Public Flashlight on Extractive industries: WGEI Enters Consortium with Civil Society Organizations

Networking with non-SAI stakeholders has been a priority for WGEI since the beginning. In October this year, the WGEI entered into a consortium with a group of non-SAI stakeholders to seek donor support for extractive industry audit and civil society dialogue. 

A number of multilateral organization and initiatives, government bodies as well as civil society organizations are working to promote good governance within the extractive industries.

SAI’s engagement with external stakeholders is therefor of great importance, as it allows knowledge and experience sharing across the industry. It may help SAIs identify and respond to emerging risks and challenges, and it may identify partnerships for resource mobilization. Moreover, the engagement of external stakeholders promotes awareness as well as increased understanding of SAIs within a society at large, and may enhance SAIs’ impact as their role and report findings are made available to a larger public.  The WGEI has therefore made it one of its objective to promote networking and stakeholder engagement within the WGEI community.

Funding proposal for DFID

In October 2017, the WGEI Steering Committee was invited to join a consortium of civil society and media organizations working to ensure better resource governance. Apart from INTOSAI WGEI, the consortium is composed of Natural Resource Governance Institute (NRGI) as consortium lead, Publish What You Pay (PWYP), the African Centre for Media Excellence (ACME) and BudgIT, an organization working to make national budgets accessible to ordinary people.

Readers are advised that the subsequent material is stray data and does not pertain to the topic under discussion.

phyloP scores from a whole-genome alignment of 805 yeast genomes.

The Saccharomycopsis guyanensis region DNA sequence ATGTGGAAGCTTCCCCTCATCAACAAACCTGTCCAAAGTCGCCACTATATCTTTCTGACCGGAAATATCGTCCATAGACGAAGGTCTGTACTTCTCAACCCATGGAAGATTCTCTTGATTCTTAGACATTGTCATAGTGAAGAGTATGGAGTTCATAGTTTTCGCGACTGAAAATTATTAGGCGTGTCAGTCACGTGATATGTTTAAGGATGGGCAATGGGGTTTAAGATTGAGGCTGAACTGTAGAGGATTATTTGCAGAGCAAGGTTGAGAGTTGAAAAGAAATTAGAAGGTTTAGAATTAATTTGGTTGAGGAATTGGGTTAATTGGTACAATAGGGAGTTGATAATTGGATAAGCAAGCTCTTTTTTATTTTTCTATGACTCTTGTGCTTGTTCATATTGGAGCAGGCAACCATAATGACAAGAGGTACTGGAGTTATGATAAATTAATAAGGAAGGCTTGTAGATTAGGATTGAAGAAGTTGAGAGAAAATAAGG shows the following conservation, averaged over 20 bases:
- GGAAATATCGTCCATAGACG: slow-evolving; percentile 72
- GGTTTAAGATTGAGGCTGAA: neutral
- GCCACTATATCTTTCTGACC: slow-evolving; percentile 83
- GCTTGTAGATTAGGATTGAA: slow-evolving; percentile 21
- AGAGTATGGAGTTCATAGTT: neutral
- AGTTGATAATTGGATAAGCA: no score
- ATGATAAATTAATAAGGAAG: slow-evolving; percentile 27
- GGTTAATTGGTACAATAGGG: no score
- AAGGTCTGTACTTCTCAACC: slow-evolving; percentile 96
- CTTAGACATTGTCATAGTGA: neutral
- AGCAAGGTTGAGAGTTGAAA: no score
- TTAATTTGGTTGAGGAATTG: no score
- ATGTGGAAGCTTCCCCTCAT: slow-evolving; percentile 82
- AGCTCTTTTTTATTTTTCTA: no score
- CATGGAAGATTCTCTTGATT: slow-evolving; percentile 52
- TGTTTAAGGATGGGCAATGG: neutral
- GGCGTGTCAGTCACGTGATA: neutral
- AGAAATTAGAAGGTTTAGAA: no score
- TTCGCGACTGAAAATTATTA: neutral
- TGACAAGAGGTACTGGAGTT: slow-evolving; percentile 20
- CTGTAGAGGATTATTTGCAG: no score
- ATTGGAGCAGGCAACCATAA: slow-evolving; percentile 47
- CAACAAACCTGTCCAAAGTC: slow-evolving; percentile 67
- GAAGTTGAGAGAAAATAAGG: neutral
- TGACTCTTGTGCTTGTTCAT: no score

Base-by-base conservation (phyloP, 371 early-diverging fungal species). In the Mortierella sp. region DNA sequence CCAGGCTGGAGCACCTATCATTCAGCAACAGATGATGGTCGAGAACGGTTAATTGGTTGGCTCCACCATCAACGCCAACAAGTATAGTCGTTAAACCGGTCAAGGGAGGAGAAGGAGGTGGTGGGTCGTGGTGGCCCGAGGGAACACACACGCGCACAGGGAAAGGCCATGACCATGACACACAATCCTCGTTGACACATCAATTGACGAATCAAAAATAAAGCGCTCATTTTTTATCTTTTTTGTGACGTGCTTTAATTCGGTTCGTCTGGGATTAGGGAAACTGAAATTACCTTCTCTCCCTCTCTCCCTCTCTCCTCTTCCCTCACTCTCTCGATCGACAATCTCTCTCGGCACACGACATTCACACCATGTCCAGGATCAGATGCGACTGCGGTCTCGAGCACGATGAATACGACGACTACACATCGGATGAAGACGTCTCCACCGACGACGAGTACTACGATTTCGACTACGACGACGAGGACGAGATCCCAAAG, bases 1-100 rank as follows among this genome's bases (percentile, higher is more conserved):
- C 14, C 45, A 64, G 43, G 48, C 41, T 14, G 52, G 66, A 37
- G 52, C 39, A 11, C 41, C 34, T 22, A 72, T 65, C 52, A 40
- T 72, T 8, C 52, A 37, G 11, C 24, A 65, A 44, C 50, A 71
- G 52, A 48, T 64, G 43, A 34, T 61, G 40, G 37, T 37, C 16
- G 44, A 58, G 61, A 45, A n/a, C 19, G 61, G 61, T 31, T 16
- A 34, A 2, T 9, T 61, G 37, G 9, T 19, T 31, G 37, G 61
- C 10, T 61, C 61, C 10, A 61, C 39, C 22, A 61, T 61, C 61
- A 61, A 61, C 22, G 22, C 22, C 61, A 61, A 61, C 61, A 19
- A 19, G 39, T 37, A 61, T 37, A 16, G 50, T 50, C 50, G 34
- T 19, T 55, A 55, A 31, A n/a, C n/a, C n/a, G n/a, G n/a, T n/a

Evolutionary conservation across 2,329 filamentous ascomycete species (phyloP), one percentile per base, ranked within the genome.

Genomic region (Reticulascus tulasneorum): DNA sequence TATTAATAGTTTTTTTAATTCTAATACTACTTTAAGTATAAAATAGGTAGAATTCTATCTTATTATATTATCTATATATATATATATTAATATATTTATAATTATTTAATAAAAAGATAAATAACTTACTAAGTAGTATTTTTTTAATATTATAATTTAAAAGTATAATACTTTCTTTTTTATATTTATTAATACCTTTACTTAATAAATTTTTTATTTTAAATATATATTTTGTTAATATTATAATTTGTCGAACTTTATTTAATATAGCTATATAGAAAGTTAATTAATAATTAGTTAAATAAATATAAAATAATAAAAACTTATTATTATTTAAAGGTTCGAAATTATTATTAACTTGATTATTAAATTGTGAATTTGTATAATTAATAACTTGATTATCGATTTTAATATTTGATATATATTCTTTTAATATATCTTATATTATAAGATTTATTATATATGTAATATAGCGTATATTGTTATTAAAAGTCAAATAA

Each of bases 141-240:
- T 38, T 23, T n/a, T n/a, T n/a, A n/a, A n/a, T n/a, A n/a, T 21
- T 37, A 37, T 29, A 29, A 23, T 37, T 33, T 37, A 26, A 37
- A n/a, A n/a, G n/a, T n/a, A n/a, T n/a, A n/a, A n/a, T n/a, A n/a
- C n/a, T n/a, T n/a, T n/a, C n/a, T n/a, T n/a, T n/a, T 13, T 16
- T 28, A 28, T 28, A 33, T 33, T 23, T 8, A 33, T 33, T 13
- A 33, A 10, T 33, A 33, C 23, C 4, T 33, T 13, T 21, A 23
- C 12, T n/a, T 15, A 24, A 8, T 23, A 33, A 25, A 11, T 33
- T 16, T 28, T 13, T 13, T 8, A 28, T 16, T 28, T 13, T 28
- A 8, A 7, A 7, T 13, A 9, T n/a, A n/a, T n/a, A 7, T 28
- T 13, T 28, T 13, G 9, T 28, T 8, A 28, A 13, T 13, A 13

The strength of this consortium is to amplify the role of each stakeholder, by improving the capacity of and building links between supreme audit institutions, the media, and civil society in target countries.

Together, the consortium of five partners submitted a project and funding proposal to the British development agency DFID under their “open societies” initiative. The consortium is seeking funding for both global and country-level activities that help increase access to information, public dialogue scrutiny of the extractive industries. In a first phase, Nigeria, Uganda and Zambia will be targeted. In a second phase, three additional countries will be added based on DFID’s selection criteria.

From WGEI’s side, a number of activities have been proposed – in line with the WGEI’s three year work plan:

  1. Support to SAIs wishing to develop EI audit strategies, including strategies for report dissemination
  2. Guidelines development and haring of best practice and experiences from EI audit amongst members of WGEI Community of Practice
  • INTOSAI WGEI toolkit produced for SAI engagement with external stakeholders

Initial feedback on the proposal is expected from DFID by the end of December 2017 and will be shared with WGEI members. If the consortium is successful in securing DFID support, the WGEI SC will appoint a project focal point whom members can contact with input and inquiries.

In the meanwhile, WGEI members are invited to share their own strategies, stories and best practice examples of external stakeholder engagement with through the WGEI newsletter and website.

Consortium partners and links:

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